Wanderlust Writ Small

I read an article today that asked about sequestering at home, “What do you miss most right now?”

Think  fast!

What pops up first before second guessing pushes the mind toward what our self editor thinks the answers should be?

My answer?  I miss freedom of movement. Or more specifically, I miss options. I miss having a range of things to do with my time that involve being out and about in the world.

I assumed this might be what others would say, but my friend Tina told me the answer for her was hugging her family. She aches with this sense of withdrawal from what grounds her. So do I, but for something quite different.

I think our answers say a lot about who we fundamentally are. Tina’s happiness is so thoroughly enmeshed with her family that it is hard even to drag her out to lunch with the girls. When it conflicts with a chance to help out with day care for a grandchild, she is out of town in a cloud of dust. She  can tell you the exact date on which she last hugged her son.  I am so ready to rejoice with her when she can do that again, and sad that day has yet to arrive, but it isn’t my answer.

I actually have more phone contact with my son Ivan than any time since  long before the invention of FaceTime. Since we live too far apart to hug, even when sequestering is over there won’t be much of an opportunity for getting together in person.  I think this  is a by product of something else about both of us, that flying solo is completely within our comfort zone.  Maybe the time will come when we think living in proximity is worth planning life around, but that time has not arrived, and I suspect we both hope to be lucky enough that it won’t—unless of course it involves grandchildren, which  neither of us  foresees.  Then  all bets are off!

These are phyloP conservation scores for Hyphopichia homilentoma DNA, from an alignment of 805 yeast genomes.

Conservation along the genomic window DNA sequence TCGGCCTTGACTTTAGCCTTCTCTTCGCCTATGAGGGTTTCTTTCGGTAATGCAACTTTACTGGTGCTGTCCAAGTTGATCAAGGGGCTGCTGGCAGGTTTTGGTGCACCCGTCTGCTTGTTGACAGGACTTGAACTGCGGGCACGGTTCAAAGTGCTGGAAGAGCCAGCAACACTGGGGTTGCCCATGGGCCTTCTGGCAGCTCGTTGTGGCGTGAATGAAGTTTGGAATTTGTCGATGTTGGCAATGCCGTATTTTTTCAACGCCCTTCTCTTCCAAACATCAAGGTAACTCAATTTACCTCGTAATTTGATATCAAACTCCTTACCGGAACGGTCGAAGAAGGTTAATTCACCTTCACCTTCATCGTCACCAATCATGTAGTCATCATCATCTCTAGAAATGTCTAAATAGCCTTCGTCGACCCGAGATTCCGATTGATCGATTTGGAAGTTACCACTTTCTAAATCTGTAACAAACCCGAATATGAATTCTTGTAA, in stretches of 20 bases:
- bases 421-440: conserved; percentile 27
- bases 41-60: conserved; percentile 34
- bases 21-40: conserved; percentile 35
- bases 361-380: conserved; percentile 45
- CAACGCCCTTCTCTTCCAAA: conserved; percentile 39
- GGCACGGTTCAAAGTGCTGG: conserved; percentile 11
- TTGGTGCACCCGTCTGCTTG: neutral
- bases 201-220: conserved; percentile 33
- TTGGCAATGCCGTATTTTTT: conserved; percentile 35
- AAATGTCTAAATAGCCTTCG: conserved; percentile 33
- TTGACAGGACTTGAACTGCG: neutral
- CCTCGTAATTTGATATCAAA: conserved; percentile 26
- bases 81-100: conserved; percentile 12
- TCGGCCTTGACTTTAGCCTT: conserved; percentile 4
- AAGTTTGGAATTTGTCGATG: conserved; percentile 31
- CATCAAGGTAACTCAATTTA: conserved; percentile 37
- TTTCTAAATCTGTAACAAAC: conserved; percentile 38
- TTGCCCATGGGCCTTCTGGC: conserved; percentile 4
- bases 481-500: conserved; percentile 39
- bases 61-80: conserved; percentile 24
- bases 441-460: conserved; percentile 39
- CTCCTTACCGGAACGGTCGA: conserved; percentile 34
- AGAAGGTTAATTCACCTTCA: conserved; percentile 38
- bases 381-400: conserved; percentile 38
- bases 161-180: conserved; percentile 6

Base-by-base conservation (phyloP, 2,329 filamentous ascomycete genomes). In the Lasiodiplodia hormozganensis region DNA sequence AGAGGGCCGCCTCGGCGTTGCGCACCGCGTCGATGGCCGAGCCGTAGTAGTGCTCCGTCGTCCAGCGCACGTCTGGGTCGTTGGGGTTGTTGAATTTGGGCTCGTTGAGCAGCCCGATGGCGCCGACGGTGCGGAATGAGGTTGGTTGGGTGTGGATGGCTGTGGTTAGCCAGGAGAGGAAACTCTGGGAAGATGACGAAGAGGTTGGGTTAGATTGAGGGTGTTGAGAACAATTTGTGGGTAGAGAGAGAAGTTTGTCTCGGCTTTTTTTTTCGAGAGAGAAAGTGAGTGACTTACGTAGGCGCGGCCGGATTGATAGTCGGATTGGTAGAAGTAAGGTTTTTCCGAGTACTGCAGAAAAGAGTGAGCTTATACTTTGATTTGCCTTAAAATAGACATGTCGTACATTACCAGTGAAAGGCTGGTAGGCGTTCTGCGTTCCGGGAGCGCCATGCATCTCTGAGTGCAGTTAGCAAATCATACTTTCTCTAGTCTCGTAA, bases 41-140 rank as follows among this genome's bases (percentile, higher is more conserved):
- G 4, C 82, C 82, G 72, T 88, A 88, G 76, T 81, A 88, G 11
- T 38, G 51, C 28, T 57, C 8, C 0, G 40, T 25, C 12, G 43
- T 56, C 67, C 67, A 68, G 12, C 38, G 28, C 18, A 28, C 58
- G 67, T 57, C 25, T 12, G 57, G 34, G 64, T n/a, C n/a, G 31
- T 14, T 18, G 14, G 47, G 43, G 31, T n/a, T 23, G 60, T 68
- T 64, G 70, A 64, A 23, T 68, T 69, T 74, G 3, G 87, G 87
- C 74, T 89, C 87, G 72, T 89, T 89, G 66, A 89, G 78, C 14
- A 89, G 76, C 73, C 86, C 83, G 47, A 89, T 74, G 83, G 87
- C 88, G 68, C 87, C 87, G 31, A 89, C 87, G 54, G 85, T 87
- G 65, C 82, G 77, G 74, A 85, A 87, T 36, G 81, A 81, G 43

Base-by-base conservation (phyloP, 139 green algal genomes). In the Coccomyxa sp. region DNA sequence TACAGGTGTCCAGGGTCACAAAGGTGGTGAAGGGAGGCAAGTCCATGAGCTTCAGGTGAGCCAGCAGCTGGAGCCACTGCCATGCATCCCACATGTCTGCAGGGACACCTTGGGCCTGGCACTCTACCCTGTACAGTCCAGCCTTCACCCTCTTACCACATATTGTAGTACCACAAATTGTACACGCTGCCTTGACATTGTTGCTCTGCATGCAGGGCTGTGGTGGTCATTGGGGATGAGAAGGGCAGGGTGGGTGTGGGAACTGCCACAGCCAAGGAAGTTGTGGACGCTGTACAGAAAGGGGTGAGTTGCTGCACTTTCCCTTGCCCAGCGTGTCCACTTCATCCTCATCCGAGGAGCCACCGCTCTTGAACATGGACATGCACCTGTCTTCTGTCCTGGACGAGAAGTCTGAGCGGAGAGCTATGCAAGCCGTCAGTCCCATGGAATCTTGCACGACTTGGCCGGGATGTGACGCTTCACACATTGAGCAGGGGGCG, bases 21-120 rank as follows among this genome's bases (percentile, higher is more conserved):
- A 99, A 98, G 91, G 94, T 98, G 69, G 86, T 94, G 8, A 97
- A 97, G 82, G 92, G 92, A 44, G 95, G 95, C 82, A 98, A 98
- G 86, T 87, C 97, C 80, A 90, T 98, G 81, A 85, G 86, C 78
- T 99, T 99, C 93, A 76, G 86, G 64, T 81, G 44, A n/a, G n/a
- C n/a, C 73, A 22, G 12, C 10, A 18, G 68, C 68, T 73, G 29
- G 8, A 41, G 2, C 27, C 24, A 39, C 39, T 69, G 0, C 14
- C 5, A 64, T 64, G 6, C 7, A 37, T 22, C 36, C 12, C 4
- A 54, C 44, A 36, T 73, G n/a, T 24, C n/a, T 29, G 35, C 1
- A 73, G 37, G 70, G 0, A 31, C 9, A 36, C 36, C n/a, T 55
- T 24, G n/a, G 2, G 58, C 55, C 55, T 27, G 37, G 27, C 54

But that isn’t what I  planned to write about.  My blog posts rarely are, by the way.  I got to thinking about how missing freedom of movement is really about wanderlust writ small.  I guess I have  lived travelly on a small scale much of my life by virtue of the fact that I have had transportation,  money, and time to fulfill many of my desires in my immediate world.  If I want stimulation I have options; if I want diversion, I have options; if I want escape I have options.

I don’t think I ever thought about living travelly on a small scale before because I have always been pursuing writing it large.  Now, I am thinking of  seeing a movie or an al fresco lunch with a friend as an adventure.   Going to the Apple store to fix my iPad’s sticky keyboard is going to be an adventure, as are working out at the gym and playing tennis.  Hello, muscles!  I am really starting to miss you!

Yes, I greatly miss the freedom of options. It doesn’t make me angry, or depressed, or resentful(at least not often), as it might if my options were considerably narrower.  I have electricity, I have a ride to the store, I am in touch with friends.  Most of all, I and those I love are all still well— not exactly an option but a simple fact that is shaping my life for the better at the moment.

I hope I will be better able to treasure living travelly in all its sizes when sequestering is over, and for now to appreciate the smallest options of all, even if it is just what to fix for lunch, which wine to open, or which window to stare  out of  (one choice here, showing research I am not doing) while I go on the best adventures of all—the ones in my head.